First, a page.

As a small business professional you know only too well how difficult it can be to keep your company thriving, much less prepared for unexpected bumps down the road. But there are several “gotchas” that are critical to address now so if the future does contain a trapdoor, your company won’t fall through.
Here are my top five “musts” to keep your business up and running:
- Brace for disaster. Disaster preparedness might already be uppermost in your mind if your company is located in an area that is prone to earthquakes or extreme weather such as hurricanes. However, according to the nonprofit Ad Council, only four in 10 small U.S. businesses actually have a “day after” plan in place. Ideally, you should cover yourself for any event that could cause you to lose valuable data or productivity. These could range from a failure of your backup software to a disaster that prevents your employees from coming into the office to work.
- Don’t skimp on your ISP. If losing your Internet connection for more than a few minutes would throw a serious wrench in your operations, avoid the temptation of signing on with a cheap provider to save money. Email that goes down once a week or an ISP that is not available when you need it can frustrate customers and employees alike and cost your small business revenue and respect.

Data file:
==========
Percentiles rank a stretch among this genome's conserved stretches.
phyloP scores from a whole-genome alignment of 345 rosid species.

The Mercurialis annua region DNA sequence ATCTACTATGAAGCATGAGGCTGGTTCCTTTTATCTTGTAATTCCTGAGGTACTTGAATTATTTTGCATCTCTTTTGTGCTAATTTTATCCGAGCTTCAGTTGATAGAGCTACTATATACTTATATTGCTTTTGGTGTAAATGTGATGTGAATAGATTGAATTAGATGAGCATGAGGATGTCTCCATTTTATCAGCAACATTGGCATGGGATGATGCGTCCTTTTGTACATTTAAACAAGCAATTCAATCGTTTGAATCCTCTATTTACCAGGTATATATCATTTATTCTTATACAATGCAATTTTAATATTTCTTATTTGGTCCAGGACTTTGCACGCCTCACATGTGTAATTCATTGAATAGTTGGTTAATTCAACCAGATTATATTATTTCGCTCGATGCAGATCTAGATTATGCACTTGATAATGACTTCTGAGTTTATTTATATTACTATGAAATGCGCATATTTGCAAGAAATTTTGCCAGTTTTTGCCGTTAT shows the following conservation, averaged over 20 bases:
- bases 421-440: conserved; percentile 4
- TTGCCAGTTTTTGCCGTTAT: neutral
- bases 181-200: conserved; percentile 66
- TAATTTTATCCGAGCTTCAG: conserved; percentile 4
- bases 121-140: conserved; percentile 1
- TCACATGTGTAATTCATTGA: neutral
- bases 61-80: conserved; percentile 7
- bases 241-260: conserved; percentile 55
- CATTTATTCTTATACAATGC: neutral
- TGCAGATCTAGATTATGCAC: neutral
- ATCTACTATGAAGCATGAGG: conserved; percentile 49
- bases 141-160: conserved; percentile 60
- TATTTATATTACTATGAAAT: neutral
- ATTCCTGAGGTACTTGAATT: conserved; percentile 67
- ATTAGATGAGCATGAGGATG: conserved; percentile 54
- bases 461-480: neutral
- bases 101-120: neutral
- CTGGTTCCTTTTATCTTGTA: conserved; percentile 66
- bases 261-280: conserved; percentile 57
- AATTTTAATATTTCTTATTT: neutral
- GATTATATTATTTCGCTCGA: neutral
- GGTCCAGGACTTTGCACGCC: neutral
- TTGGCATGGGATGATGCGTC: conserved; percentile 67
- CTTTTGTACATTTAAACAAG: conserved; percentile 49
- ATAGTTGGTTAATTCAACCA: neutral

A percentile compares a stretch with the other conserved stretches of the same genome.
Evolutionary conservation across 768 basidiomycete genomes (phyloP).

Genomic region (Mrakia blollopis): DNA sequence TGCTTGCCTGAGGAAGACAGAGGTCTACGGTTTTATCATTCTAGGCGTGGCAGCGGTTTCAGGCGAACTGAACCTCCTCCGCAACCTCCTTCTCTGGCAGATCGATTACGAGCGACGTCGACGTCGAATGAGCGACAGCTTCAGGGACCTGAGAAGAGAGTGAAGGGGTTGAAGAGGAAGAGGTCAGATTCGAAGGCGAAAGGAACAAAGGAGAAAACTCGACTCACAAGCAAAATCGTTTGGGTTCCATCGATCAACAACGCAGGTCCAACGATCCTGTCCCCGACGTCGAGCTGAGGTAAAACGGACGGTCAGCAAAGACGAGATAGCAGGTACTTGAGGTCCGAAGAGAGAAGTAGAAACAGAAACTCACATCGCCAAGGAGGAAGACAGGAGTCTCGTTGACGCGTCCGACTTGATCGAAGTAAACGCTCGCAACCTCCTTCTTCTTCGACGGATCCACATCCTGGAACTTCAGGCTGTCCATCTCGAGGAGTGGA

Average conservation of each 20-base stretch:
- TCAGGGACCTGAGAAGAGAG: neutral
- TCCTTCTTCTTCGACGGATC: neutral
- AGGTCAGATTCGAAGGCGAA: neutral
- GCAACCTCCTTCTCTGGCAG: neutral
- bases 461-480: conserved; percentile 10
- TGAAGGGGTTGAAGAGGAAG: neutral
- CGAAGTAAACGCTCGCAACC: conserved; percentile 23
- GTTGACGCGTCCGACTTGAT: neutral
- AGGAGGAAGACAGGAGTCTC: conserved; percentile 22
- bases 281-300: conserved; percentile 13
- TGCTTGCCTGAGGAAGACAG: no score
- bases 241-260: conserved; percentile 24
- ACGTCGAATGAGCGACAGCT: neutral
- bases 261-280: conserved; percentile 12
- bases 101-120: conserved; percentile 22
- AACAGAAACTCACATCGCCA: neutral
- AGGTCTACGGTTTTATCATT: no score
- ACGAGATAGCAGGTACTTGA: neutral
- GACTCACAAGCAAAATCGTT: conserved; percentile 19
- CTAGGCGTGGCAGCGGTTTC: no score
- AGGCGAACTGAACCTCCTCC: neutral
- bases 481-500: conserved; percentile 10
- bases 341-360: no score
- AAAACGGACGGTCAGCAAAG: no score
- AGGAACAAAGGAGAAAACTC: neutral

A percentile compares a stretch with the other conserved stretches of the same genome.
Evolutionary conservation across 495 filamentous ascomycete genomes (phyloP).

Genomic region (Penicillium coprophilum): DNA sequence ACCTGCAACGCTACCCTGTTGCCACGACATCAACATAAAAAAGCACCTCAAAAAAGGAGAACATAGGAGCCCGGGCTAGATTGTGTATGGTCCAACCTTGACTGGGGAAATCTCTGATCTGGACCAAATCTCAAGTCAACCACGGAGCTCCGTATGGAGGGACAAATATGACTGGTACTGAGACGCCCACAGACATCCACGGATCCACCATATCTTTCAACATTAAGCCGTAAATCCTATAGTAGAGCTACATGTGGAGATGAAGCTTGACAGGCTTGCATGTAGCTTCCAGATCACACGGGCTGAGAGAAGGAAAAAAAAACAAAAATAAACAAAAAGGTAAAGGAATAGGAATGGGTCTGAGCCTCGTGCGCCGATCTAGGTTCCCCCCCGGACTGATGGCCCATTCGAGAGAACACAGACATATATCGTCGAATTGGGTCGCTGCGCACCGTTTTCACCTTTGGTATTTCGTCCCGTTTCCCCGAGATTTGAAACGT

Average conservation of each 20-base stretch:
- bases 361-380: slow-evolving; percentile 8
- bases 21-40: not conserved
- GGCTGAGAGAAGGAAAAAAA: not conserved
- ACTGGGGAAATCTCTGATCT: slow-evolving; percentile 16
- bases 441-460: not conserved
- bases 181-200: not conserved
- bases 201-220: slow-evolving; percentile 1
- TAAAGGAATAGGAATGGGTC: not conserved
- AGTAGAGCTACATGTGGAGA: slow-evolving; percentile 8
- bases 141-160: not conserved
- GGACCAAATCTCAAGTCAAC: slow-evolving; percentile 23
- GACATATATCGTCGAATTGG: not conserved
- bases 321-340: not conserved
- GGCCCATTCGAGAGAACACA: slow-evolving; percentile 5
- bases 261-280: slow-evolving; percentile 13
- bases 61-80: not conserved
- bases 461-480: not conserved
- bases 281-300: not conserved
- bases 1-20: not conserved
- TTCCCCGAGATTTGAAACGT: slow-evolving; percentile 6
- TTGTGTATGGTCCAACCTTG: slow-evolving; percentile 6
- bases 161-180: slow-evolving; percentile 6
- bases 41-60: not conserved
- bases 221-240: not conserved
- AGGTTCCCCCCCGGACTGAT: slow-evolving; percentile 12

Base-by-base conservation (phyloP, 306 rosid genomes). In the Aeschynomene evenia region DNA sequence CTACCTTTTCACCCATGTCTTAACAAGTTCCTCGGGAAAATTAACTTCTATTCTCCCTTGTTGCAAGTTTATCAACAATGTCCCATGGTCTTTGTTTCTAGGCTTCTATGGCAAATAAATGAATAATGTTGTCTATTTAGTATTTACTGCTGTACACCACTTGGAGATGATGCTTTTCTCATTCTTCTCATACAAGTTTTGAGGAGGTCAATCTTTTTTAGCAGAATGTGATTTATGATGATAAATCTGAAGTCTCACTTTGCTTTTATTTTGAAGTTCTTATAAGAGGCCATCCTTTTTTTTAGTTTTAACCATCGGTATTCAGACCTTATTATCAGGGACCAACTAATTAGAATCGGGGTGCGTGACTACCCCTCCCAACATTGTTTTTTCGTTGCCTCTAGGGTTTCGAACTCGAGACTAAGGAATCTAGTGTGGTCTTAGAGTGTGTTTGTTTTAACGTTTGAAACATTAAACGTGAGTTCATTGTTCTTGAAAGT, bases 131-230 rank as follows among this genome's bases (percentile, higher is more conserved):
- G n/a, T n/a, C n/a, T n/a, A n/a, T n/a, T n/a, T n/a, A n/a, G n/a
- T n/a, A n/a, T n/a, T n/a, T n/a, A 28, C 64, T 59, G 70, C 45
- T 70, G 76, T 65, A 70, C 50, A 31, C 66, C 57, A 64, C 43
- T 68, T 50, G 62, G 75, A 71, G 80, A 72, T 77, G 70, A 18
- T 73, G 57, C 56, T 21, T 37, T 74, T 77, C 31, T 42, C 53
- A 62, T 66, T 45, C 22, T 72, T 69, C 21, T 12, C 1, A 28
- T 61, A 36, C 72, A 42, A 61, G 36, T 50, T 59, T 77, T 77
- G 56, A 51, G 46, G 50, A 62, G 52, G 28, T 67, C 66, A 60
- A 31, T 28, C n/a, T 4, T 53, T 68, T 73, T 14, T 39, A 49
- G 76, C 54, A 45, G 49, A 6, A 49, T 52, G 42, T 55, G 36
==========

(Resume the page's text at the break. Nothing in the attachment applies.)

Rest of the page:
- Use a knowledgeable IT person. Your business might be too small to require a full-time in-house network manager, but that doesn’t mean you should not hire experts when you need them. A Cisco Certified Partner is a technology professional who knows how to set up, maintain, and grow your network tailored to your company’s specific needs.
- Keep hardware up-to-date. It’s easy to let hardware upgrades slide because it can seem like a huge outlay compared with software purchases. However, end-user equipment and network devices alike—from PCs and printers to switches and phone systems– that are more than a few years old can waste valuable employee time if a faster or more capable product is available.
- Consider insuring key employees. It’s not uncommon for one person in a small business to become the resident expert in an important area such as database programming. Ask yourself what would happen to your company if that person quit or became too ill to work for a long period of time. If the business consequences are too hideous to contemplate, it’s time to make sure you have a backup. If it’s not possible to train a second employee or document the job’s duties for an emergency replacement, it might be wise to invest in disability or life insurance for employees you literally cannot afford to do without.
Nothing in life is guaranteed, and that goes double for small business owners. However, you can head off trouble in many instances if you follow these simple rules for staying prepared.
What plans do you have in place for ensuring that your business stays up and running?